Does Segregation Create Winners and Losers?
Does segregation still matter for educational inequality? Nearly fifty years after the civil rights movement, American neighborhoods and schools remain highly segregated by race and income. A longstanding concern is that segregation has negative effects on the education of racial minorities and low-income students by concentrating them in the worst schools and neighborhoods. Correspondingly, a concern of many white or affluent parents when considering residence in racially or economically diverse neighborhood environment is that their child’s education might not be as good as in a more homogenous, advantaged environment.
A recent study by Northwester University Sociology Professor Lincoln Quillian in the journal Social Problems investigates the effects of residential segregation in creating educational “winners” and “losers” among adolescents by race and family income. His study uses a sample of more than 2500 youth in the Panel Study of Income Dynamics, a national longitudinal study, who were tracked with regular re-interviews from ages 14 to 26. He examines the educational attainment of respondents at 26 across categories of race, family income, and the level of metropolitan segregation (a metropolitan area is a city together with its surrounding suburbs). Specifically, he incorporates youth’s metropolitan segregation at age 14 into statistical models predicting high school graduation and college graduation. The models also account for individual family background, race or ethnicity, and characteristics of metropolitan areas such as the metropolitan poverty rate and race and ethnic composition.
The results show that for students raised in families with income below the poverty line, their chance of graduating high school was significantly lower when raised in metropolitan areas with higher levels of segregation of poor families from other families than less segregated areas. Likewise, black students raised in metropolitan areas with high levels of racial residential segregation had lower rates of high school graduation than black students raised in metropolitan areas with low levels of racial residential segregation. For poor and black students, growing up in a metropolitan area with higher income and race segregation (respectively) are associated with lower rates of high school graduation. These associations were statistically significant and fairly large, and were robust to alternative methods of estimating these associations.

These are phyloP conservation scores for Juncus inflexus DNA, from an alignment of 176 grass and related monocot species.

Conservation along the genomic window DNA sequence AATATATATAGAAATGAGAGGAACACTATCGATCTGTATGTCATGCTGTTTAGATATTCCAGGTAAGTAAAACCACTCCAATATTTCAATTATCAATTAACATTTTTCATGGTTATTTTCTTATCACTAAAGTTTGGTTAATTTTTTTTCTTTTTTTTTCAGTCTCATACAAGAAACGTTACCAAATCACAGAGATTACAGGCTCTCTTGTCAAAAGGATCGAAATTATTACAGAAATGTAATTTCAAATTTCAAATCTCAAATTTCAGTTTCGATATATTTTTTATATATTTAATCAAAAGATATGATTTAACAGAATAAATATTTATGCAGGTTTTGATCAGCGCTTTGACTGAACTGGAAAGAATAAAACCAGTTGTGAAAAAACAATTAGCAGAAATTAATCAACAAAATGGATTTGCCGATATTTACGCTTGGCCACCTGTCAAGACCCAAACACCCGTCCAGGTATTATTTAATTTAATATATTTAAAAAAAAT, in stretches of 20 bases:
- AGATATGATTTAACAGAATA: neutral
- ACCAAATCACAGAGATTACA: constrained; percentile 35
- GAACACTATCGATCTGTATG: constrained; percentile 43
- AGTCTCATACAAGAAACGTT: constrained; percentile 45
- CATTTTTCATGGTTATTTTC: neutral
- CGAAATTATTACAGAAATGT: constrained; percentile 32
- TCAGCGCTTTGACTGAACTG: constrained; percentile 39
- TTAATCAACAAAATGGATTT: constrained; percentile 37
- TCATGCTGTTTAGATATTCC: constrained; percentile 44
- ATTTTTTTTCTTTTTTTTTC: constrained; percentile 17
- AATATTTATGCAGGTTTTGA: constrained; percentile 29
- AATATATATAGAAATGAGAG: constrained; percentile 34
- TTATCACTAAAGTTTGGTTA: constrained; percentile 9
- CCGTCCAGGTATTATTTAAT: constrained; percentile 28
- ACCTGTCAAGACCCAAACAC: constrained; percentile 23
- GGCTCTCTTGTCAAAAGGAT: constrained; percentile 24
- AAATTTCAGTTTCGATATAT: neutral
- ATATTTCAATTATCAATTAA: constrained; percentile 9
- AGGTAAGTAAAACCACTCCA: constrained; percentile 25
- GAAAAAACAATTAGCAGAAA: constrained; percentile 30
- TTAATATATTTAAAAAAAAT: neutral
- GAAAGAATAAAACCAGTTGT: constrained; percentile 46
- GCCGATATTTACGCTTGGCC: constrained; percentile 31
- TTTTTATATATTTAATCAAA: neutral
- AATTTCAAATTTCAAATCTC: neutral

For youth from white and affluent backgrounds, by contrast, the level of segregation of their metropolitan area of residence in adolescence had no association with graduation rates from high school or college by age 26. Whites and persons from more affluent backgrounds did not “win” educationally from segregation.
The results suggest that residential desegregation can increase the educational attainment of persons from disadvantaged social backgrounds without reducing the attainment of persons from advantaged backgrounds. More class and race integrated metropolitan areas tend to have higher overall educational attainment, because children from disadvantaged segregated groups tend do better while members of advantaged segregated groups do no worse.
The full study (gated) can be found in Lincoln Quillian, “Does Segregation Create Winners and Losers? Residential Segregation and Inequality in Educational Attainment,” Social Problems, Vol. 61, No. 3 (August 2014), pp. 402-426. An ungated version is also available from Prof. Quillian’s web page.